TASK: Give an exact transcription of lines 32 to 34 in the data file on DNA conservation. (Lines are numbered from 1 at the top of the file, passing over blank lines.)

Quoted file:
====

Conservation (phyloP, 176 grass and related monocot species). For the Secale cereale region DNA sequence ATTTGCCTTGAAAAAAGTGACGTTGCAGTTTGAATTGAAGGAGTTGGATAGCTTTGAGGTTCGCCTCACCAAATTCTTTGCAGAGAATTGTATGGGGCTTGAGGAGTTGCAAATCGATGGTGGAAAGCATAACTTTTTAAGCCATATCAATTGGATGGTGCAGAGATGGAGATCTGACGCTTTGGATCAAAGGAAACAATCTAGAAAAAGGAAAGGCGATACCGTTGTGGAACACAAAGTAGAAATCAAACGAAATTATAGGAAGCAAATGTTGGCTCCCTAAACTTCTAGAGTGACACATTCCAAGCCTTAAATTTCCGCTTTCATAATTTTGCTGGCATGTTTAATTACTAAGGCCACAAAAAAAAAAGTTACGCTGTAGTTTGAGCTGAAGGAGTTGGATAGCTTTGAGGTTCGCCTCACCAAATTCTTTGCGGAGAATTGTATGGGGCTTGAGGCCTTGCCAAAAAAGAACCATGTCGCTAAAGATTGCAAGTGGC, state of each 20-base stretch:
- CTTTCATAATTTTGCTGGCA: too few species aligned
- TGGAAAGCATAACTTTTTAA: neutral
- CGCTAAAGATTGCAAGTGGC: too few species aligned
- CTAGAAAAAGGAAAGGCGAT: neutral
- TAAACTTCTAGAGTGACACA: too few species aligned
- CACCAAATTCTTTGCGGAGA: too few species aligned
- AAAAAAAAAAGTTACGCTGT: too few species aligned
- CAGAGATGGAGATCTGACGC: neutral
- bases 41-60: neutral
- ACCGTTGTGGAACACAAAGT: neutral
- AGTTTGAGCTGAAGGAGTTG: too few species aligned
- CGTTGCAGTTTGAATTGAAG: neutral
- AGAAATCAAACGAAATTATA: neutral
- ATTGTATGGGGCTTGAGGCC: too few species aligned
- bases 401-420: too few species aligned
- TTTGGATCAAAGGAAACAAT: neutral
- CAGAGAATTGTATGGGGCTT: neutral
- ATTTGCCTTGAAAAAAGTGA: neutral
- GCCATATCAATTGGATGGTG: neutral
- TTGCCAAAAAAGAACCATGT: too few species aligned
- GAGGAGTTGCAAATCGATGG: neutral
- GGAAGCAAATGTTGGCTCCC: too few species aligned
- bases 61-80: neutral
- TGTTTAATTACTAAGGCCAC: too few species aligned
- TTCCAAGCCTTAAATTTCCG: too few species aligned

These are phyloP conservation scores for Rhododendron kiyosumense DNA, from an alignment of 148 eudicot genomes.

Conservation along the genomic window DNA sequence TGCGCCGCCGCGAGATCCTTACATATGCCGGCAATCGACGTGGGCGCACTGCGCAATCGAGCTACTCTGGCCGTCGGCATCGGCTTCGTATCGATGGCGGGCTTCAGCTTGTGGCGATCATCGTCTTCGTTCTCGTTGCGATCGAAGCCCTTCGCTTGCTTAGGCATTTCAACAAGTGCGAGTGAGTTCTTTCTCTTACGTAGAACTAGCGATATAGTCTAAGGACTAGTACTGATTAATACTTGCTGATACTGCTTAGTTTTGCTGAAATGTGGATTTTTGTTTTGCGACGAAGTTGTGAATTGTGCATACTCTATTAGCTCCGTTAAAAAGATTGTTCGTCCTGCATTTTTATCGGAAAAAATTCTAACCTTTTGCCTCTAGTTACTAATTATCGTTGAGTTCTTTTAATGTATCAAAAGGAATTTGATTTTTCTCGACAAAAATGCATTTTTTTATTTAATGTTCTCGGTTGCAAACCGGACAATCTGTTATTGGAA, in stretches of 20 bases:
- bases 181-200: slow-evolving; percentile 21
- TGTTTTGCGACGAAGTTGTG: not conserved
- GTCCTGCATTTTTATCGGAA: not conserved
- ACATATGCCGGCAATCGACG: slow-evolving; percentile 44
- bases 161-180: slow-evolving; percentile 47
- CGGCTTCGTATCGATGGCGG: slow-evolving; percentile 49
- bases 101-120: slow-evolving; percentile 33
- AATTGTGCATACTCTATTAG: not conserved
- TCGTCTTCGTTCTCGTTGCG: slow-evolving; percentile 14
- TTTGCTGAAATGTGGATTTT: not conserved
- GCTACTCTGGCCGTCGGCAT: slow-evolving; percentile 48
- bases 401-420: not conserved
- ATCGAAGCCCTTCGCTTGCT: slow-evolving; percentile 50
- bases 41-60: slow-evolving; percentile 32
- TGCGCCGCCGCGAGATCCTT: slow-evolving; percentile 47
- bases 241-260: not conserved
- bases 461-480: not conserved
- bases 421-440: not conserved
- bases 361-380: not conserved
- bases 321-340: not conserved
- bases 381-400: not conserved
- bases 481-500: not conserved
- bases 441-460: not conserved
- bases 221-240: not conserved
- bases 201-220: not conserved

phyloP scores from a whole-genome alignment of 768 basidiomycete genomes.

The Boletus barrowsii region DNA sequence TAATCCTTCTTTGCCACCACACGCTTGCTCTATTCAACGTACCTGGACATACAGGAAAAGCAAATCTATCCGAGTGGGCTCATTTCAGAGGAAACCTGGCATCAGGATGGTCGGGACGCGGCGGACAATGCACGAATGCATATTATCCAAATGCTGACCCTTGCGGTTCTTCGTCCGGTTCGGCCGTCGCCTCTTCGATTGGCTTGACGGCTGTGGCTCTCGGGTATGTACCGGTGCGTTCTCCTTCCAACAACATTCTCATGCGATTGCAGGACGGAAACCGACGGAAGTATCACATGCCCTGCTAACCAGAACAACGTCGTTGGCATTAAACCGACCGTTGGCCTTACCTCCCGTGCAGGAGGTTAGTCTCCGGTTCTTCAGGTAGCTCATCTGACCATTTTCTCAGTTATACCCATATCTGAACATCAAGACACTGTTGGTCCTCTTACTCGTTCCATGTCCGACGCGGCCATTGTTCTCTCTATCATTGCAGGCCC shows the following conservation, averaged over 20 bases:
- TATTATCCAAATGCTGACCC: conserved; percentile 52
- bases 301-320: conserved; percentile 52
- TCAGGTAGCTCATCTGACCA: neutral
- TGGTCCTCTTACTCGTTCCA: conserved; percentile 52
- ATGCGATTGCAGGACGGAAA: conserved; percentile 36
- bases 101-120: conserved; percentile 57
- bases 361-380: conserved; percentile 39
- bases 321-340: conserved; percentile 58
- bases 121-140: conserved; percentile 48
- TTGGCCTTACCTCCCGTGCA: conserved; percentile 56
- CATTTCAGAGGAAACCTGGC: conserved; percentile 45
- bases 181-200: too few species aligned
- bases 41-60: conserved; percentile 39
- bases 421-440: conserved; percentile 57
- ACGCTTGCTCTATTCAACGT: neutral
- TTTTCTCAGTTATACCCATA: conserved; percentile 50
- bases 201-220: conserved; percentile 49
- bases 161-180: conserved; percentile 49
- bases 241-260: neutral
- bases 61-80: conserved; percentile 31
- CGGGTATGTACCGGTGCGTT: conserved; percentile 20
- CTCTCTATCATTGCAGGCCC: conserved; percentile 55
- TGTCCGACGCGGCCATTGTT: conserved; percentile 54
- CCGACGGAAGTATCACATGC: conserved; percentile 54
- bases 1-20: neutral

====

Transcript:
- ACATATGCCGGCAATCGACG: slow-evolving; percentile 44
- bases 161-180: slow-evolving; percentile 47
- CGGCTTCGTATCGATGGCGG: slow-evolving; percentile 49